Four of England’s Nightingale hospitals are to close permanently later this month after costing taxpayers hundreds of millions of pounds.
Three of the emergency field hospitals will remain open with sites in London and Sunderland being used as mass vaccination centres. The 116-bed hospital in Exeter will be used for diagnostic tests and could be converted to help hospitals carry out more routine care to help cut backlogs.
The remaining four in Birmingham, Bristol, Harrogate and Manchester will all close permanently within weeks.
The Nightingale Hospitals were opened at the start of the coronavirus pandemic last year at a £500m cost to cope with a predicted surge in critically ill patients.
The Health Service Journal reported they were being “stood down” from 1 April after the chancellor made no more money available for them in the budget after this month.
In reality, the hospitals were barely used. London’s Nightingale hospital at the ExCel Conference centre in east London saw only 54 patients at the peak of the first wave.
It has since opened as a non-Covid rehabilitation facility with 64 beds but has again struggled to attract patients from London’s hospitals.
Some of the other temporary hospitals either never saw any patients or were used to treat recovering patients who were almost ready to go home.
One of the biggest problems with the Nightingale hospitals was a failure to understand the workforce needs, with many permanent hospitals unable to release staff while they coped with surges of patients during each wave of the virus.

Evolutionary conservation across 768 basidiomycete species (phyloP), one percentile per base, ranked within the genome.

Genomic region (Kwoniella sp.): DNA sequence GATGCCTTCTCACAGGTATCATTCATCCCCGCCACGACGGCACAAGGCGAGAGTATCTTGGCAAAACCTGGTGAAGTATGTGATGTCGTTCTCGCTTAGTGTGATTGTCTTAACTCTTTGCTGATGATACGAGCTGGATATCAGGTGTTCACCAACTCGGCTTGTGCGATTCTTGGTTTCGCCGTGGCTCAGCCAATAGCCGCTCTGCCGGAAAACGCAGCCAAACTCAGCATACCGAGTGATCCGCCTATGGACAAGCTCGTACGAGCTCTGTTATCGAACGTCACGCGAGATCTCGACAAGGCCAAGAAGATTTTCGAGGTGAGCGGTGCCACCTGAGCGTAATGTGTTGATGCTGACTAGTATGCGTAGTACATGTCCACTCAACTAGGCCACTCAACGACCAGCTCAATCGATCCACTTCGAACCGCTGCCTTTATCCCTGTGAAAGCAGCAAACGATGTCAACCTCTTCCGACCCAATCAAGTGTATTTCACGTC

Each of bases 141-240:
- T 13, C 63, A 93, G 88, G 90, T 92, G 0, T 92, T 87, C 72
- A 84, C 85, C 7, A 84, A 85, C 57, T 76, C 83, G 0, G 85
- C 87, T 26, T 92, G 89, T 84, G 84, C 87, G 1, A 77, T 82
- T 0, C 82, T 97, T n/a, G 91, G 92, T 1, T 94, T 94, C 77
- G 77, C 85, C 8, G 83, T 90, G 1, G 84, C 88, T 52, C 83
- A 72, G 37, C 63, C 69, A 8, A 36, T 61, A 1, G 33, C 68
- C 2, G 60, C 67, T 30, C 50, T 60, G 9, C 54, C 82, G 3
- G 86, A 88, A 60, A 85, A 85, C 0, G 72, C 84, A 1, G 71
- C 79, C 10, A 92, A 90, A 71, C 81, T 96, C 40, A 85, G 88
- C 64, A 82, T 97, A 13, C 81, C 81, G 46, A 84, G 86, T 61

The Nightingale hospital in London was dubbed a failure by some health leaders after NHS England’s London region requested each area of the city provide staff to work there, at a time when many trusts were pleading with staff to work extra shifts to fill gaps.
The new facility, run by the North East London Foundation Trust, faced a backlash from hospitals, with many sources warning the criteria to discharge a patient to the site were so restrictive it would not help NHS trusts to free up beds.
It had just 12 patients after more than a week and was forced to relax its criteria further to try to ensure hospitals would be willing to send patients there.
The ExCel Centre site had been dismantled in 2020, but was hastily rebuilt as the second wave of cases increased in London, with hospitals again forced to cancel thousands of operations and redeploy staff.
During the January peak, almost 40,000 patients were in hospitals across the UK.
An NHS spokesperson said: “Since the very early days of the pandemic the Nightingale hospitals have been on hand as the ultimate insurance policy in case existing hospital capacity was overwhelmed but, as we have learned more about coronavirus, and how to successfully treat Covid, existing hospitals have adapted to significantly surge critical care capacity and even in the winter wave – which saw more than 100,000 patients with the virus admitted in a single month – there were beds available across the country.
“Thank you to the many NHS staff and partners who worked so hard to set the Nightingales up so swiftly and of course the public who followed the guidance on controlling the spread of the virus and helped to prevent hospitals being overwhelmed.”
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